Monday, March 23, 2015

Reclaiming personal power

Identify theft. We hear about it all the time. It's extremely common these days. We all know our information is out there for the taking, and we fear what it means if our identity is stolen. How would you react if you were a victim of this?

As I was on my treadmill last Friday, I saw a segment on NBC's "Today Show" that dealt with identity theft. A photographer had her identity stolen and decided to learn the identity of the thief. Once she learned who had stolen her wallet, she followed the thief, photographing her as she went. Eventually she put the photos up on display in a gallery, the one in which her wallet was originally stolen. Since then, the photo exhibit has also appeared in another gallery.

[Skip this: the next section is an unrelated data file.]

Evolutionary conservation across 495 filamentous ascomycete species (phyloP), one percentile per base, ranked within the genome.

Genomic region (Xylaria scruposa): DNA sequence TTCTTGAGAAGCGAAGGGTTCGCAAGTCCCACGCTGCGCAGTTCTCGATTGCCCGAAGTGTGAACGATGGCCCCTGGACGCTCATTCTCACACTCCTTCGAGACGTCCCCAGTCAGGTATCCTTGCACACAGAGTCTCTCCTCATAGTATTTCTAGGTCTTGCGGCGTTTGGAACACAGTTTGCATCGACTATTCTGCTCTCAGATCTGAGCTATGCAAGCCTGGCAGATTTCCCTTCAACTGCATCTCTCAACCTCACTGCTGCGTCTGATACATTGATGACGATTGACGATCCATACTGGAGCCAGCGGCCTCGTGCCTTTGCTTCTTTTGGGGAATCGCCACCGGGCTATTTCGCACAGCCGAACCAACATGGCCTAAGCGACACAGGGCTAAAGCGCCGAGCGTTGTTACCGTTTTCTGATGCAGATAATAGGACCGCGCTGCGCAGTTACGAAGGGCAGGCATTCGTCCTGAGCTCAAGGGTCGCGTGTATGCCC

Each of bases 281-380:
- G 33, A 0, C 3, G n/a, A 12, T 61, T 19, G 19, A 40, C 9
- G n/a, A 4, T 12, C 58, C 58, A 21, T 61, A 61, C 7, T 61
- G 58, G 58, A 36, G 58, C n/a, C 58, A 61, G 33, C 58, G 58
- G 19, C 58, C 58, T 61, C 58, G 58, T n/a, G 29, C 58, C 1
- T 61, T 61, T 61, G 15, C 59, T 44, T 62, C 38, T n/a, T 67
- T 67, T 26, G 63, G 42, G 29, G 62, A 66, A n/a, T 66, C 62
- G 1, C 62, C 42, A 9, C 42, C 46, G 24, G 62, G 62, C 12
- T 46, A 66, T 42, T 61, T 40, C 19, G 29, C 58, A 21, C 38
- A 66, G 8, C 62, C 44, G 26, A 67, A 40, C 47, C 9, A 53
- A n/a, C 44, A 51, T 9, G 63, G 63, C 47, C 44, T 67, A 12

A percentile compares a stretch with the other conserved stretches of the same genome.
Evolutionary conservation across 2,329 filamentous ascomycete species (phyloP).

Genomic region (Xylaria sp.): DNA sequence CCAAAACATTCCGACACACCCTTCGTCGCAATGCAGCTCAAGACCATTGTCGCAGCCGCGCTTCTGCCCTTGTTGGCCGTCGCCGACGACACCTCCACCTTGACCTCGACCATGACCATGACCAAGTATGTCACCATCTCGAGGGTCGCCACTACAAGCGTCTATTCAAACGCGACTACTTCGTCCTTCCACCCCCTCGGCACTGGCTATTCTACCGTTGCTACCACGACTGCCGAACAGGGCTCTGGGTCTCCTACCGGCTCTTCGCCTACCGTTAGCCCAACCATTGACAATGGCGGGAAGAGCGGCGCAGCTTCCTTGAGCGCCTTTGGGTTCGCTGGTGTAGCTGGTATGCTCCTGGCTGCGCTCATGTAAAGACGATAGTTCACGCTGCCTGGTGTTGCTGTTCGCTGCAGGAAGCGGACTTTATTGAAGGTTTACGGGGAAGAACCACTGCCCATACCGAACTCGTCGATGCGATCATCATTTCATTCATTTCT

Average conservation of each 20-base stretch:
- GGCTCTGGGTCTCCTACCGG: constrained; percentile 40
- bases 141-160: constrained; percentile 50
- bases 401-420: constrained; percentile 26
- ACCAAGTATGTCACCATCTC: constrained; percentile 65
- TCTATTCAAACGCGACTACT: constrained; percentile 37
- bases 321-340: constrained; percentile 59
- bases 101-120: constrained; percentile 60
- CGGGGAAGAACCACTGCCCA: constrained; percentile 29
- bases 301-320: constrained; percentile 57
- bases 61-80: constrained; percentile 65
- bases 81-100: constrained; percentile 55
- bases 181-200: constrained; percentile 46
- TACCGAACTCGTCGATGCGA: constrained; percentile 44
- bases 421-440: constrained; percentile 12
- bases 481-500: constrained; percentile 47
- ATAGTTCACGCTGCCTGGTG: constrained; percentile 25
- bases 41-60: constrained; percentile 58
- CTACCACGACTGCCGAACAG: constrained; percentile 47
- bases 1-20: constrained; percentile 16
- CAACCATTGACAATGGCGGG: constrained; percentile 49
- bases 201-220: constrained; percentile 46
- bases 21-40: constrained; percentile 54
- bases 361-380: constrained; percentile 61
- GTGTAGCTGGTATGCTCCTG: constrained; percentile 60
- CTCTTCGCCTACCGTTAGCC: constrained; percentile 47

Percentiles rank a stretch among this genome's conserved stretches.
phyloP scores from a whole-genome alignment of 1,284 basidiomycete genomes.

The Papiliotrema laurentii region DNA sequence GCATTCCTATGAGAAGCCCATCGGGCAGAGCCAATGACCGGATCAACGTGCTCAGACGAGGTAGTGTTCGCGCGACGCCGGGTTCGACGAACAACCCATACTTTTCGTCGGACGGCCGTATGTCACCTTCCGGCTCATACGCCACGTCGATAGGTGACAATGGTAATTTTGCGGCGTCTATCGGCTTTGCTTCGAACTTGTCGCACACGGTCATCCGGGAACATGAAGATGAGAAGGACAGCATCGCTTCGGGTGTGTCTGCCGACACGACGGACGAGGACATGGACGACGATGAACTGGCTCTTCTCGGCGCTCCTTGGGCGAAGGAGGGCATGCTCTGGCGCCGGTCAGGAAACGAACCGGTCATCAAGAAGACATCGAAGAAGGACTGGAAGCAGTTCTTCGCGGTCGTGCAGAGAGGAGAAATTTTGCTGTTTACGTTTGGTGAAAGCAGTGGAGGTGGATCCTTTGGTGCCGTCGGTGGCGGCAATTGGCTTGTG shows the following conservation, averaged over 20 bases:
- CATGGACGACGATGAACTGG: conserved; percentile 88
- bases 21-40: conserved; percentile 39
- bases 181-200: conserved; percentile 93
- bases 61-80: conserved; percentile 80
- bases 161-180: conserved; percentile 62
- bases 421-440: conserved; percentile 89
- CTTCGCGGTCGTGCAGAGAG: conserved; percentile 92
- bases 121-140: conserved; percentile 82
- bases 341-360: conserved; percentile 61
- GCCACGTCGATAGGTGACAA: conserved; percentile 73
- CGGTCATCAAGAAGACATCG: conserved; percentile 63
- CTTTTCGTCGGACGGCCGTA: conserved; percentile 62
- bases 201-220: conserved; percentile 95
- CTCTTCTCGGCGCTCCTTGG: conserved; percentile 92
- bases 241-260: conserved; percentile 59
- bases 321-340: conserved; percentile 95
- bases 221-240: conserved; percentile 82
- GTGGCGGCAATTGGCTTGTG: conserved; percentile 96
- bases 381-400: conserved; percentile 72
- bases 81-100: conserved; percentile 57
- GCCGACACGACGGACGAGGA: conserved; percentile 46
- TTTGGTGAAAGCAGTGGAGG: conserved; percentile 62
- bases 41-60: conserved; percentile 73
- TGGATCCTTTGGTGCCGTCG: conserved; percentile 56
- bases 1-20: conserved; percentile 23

The victim took back her power and refused to remain a victim. She says she followed the identity thief so she could learn more about her and perhaps discover why someone would do such a thing. Other people have accused the victim of invading the privacy of the identity thief, however, and have called it revenge—a charge the photographer denies. She found the process cathartic. No doubt it brought her some peace of mind to remove herself from the role of victim. The same act can be viewed so differently.

How do you see what the photographer did? Is it revenge? Or is it an act that reclaims her personal power?

For me, it raises the question of where in my life I have been or still am a victim. What do I need to do to empower myself again? I invite you to ask the questions, too: Are you a victim somewhere in your life? What might you need to do to take back your power?

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